God’s freedom for sinners is just. There is justice in it, even though it seems so unjust at times. He brings forth what is both just and holy. In the Greek, it is called the dikaiosune theou, the righteousness of God.

Throughout this passage, that dikaiosune shows up a few times in different forms. Let’s take a look.

But now, the righteousness of God has been manifested apart from the law although, the Law and the Prophets bear witness to it—the righteousness of God through faith in Jesus Christ for all who believe. For there is no distinction: for all have sinned and fall short of the glory of God, and are justified by his grace as a gift, through the redemption that is in Christ Jesus, whom God put forward as a propitiation by his blood, to be received by faith. This was to show God’s righteousness, because in his divine forbearance he had passed over former sins (Rom 3:21-26).

Jesus brought forth what we call the apolutrosis - the ransom, the price of release for the whole world. Note that we all have sinned and fallen short. How are we met but with a measure of forgiveness that atones for the crime?

In Christ’s suffering, death, and resurrection, God extends his gracious and generous hand to us with this gift of eternal mercy and eternal life. He gave his life as a ransom for you! He who knew no sin became sin so that you might be the righteousness of God.

Jesus loved you so much that he suffered a miserable, terrible death to save your eternal soul. His flesh was torn so that you might be saved. He was accused, mocked, ridiculed, tortured, and condemned to death so that you would stand innocent. The sins of the world were laid on him, and he was condemned for what you and I have done.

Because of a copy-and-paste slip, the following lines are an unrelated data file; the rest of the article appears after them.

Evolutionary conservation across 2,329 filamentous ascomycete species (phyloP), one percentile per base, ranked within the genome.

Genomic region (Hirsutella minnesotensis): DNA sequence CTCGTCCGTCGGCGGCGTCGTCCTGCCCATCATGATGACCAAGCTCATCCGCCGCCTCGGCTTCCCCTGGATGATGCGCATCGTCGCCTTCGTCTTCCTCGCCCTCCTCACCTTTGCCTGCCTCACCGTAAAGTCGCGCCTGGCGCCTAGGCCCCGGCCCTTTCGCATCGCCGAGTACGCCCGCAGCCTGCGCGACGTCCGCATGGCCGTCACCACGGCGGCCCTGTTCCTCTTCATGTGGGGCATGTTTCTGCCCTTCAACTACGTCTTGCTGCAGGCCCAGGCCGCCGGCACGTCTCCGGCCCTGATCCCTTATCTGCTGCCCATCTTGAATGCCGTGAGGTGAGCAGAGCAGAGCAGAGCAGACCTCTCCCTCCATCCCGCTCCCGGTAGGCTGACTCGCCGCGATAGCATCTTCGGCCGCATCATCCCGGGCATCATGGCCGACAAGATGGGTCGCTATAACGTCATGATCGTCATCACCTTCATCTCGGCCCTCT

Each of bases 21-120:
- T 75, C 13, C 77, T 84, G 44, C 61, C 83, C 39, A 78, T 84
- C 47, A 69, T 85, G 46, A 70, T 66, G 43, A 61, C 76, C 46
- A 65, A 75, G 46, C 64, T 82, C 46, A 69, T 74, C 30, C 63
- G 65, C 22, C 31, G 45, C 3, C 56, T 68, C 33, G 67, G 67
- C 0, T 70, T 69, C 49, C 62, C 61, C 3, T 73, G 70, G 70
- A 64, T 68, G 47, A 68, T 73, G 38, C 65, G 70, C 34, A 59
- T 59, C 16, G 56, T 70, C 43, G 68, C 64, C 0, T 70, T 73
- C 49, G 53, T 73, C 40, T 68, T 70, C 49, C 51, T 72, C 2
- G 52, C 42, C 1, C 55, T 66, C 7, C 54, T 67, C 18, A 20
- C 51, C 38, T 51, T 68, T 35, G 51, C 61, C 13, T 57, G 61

In Christ, we who were slaves to sin have been ransomed. In his graciousness (dorian), we know his grace (charis); his making us acceptable in his eyes.

We were criminals marked for eternal death, but we are now in Christ marked for more than just life, but life and life with great abundance as a child of the living God.

But we haven’t finished plumbing the depth of this passage yet. There’s more – how does this gratuitous verdict become the sinner’s personal possession?

Let’s look at the rest of our passage Romans 3:27:Then what becomes of our boasting? It is excluded. By what kind of law? By a law of works? No, but by the law of faith. For we hold that one is justified by faith apart from works of the law.”

Paul makes it clear that no one is saved based on keeping the law but on the principle of faith. Let us remember that faith is not the cause of the dikaiosune theou because that would make faith into our work. Faith is a gift that is given freely to us so that we might believe.

Friends in Christ, remember that faith only speaks of its object. It is the object itself that we look to which provides for us.

When I was a child, I had a good father who made money and provided for my family. On occasion, he would bring home unexpected gifts for my brothers and me.

I always just knew that dad would provide for me and protect me. He was my father; that’s what he was there for. I had tremendous faith in my father, didn’t I? Was there anything that I did to make him my father? I simply knew that he was my father, by no effort of my own to make him mine.